Part I: Essays
Why do the Yir Yoront lack the canoe, while their neighbors, in a sim. Environment, have it? What are the implications of this fact, for understanding factors that might influence acculturation in
a traditional culture
The Yir Yoront may lack the canoe, even if their neighbors have it because their ancestors didn’t have it. Even if they have the ability and technology to make them.
Traditional cultures are slow to change, bound by tradition.This means that a technology of that significance would require some sort of myth related to one of the ancestors and it would have to be
established as an accepted totem of one of the clans. Adaptation of a the canoe would cause a disturbance. If deviate, believe something terrible will happen. This means that for traditional cultures,
acculturation may not be the best idea, since they aren’t very accepting of change.
What are its (Ferarro ‘globalization’) implications for anthropology? What challenges does it present to anthro, and how must anthro modify its theory and method to respond to such challenges?
In the face of globalization, anthropology must put more of its focus on the different forms of cultural contact. While some believe that a global culture will eventually be formed, this is unlikely,
and instead we should focus on exactly how cultures are choosing to define themselves in the face of globalization.
In the past decade Friedman has written 3 books about globalization. In her article(FCR16) about his 1
book, Haugerud says that Friedman’s view of globalization “is at variance, with decades of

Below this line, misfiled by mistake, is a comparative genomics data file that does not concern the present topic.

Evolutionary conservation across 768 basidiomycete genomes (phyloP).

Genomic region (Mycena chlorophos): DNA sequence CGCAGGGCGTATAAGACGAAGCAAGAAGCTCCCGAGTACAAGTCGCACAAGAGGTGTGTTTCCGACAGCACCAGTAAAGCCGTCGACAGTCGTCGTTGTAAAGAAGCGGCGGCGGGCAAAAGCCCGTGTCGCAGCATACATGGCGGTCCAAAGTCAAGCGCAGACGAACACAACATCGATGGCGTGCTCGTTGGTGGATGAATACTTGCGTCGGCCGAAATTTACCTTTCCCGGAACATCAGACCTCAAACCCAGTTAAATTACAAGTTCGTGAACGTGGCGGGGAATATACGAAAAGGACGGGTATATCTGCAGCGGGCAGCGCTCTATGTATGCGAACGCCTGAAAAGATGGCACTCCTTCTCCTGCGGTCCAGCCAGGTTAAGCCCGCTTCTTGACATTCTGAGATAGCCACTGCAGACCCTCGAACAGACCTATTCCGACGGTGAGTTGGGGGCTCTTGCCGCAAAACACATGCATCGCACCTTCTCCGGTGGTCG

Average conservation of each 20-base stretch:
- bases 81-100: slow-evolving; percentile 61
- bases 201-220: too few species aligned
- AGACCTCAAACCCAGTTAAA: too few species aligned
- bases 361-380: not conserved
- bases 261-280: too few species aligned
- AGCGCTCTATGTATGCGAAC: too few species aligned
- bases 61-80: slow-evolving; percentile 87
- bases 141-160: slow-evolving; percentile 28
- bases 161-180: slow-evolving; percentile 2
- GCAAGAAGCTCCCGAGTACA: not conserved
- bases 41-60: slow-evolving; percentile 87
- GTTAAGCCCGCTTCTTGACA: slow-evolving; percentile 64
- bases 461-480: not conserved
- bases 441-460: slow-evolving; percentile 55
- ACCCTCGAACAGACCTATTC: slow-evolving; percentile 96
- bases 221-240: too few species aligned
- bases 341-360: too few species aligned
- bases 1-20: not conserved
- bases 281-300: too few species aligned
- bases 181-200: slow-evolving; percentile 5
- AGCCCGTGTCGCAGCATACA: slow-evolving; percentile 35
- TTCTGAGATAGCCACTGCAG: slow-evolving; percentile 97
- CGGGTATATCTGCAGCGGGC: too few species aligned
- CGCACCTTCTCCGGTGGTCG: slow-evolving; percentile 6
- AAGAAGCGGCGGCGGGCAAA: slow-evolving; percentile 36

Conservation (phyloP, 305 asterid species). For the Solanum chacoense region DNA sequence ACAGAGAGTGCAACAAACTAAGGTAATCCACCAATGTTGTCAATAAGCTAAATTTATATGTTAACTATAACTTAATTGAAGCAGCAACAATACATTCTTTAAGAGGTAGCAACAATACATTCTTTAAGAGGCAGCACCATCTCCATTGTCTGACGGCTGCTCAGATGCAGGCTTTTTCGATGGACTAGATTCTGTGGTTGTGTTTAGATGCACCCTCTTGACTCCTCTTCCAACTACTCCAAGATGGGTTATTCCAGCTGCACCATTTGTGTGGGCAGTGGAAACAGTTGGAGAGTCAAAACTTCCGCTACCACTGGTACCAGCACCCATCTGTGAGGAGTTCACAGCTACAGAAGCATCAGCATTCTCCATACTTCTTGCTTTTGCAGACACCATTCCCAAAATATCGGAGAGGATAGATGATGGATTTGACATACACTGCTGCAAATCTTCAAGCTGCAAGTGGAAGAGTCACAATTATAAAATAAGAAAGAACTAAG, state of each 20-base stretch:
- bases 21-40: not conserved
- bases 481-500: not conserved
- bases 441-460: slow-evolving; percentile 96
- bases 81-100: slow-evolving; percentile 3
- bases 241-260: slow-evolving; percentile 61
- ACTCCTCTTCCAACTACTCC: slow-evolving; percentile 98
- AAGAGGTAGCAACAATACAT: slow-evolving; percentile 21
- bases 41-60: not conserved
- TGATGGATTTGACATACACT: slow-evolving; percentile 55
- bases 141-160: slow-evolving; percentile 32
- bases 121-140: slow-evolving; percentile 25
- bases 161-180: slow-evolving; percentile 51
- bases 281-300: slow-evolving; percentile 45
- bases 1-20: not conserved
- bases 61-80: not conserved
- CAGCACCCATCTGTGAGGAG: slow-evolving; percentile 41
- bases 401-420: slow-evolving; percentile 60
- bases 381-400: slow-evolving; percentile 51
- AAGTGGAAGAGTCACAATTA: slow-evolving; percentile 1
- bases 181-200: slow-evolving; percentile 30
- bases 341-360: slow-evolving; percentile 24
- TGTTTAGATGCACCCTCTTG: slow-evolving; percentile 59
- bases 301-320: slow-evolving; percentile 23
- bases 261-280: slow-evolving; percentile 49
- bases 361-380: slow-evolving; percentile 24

anthro research about the processes he describes” and “its empirical underpinnings are deeply flawed”. Discuss 3 specific ways in which she says anthro reveals errors in Friedman’s reasoning.
Anthropology reveals errors in Thomas Friedman’s reasoning in his book. A) He has an overly narrow observational frame – relies on observing narrow portions of the population and substitutes
“ridicule for careful observation”. Heavily relies on elite mainstream sources and does not include distant connections to others.
B) Tradition misunderstood – he “views tradition as an obstacle to progress, a romanticized domain to be protected, or a source of destructive backlash. Anthropologists, on the other hand, view
tradition as a dynamic, adaptable, complex set of meanings and symbols manipulated to serve present interests and needs.” C) Ethnicity and culture misconceived – “Ethnicity, to him, is a potent
natural and primordial source of conflict that must be contained. Contemporary anthropology, on the other hand, emphasizes the modern political and economic origins of conflicts often labeled as
ethnic. Ethnic identities are not primordial, essential differences… but manipulable symbols and dynamic understandings, myths, and narratives.” D) The ethical bankruptcy of blind faith in markets
– Friedman assumes that most of the impoverished peoples of the world remain that way because they are not responding correctly to globalization